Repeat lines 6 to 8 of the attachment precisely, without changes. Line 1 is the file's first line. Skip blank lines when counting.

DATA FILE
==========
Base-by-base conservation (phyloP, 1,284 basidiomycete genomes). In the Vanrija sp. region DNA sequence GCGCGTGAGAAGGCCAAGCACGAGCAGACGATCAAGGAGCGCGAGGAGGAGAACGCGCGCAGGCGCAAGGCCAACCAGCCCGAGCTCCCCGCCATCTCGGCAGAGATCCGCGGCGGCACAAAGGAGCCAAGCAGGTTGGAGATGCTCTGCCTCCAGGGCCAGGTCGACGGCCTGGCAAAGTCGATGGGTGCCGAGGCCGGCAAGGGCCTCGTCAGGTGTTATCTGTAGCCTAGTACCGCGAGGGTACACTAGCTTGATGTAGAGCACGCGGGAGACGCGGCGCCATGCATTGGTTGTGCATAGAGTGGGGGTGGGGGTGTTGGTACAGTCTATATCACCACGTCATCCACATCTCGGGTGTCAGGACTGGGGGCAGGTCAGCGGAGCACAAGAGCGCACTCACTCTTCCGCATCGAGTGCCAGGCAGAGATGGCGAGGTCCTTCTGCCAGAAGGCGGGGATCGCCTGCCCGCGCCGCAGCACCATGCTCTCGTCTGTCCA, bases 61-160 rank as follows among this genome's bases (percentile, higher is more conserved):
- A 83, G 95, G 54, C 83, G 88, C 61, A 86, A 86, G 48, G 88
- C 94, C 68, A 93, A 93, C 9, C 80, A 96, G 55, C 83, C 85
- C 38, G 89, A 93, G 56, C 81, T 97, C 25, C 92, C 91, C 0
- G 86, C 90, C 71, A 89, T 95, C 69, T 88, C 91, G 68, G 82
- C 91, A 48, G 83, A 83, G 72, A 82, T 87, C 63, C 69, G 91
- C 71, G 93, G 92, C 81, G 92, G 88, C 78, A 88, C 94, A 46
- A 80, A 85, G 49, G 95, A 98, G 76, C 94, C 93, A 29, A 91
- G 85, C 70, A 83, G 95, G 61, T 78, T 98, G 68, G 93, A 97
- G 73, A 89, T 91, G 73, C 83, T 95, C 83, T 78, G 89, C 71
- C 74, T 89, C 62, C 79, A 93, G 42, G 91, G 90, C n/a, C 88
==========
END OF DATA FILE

- C 91, A 48, G 83, A 83, G 72, A 82, T 87, C 63, C 69, G 91
- C 71, G 93, G 92, C 81, G 92, G 88, C 78, A 88, C 94, A 46
- A 80, A 85, G 49, G 95, A 98, G 76, C 94, C 93, A 29, A 91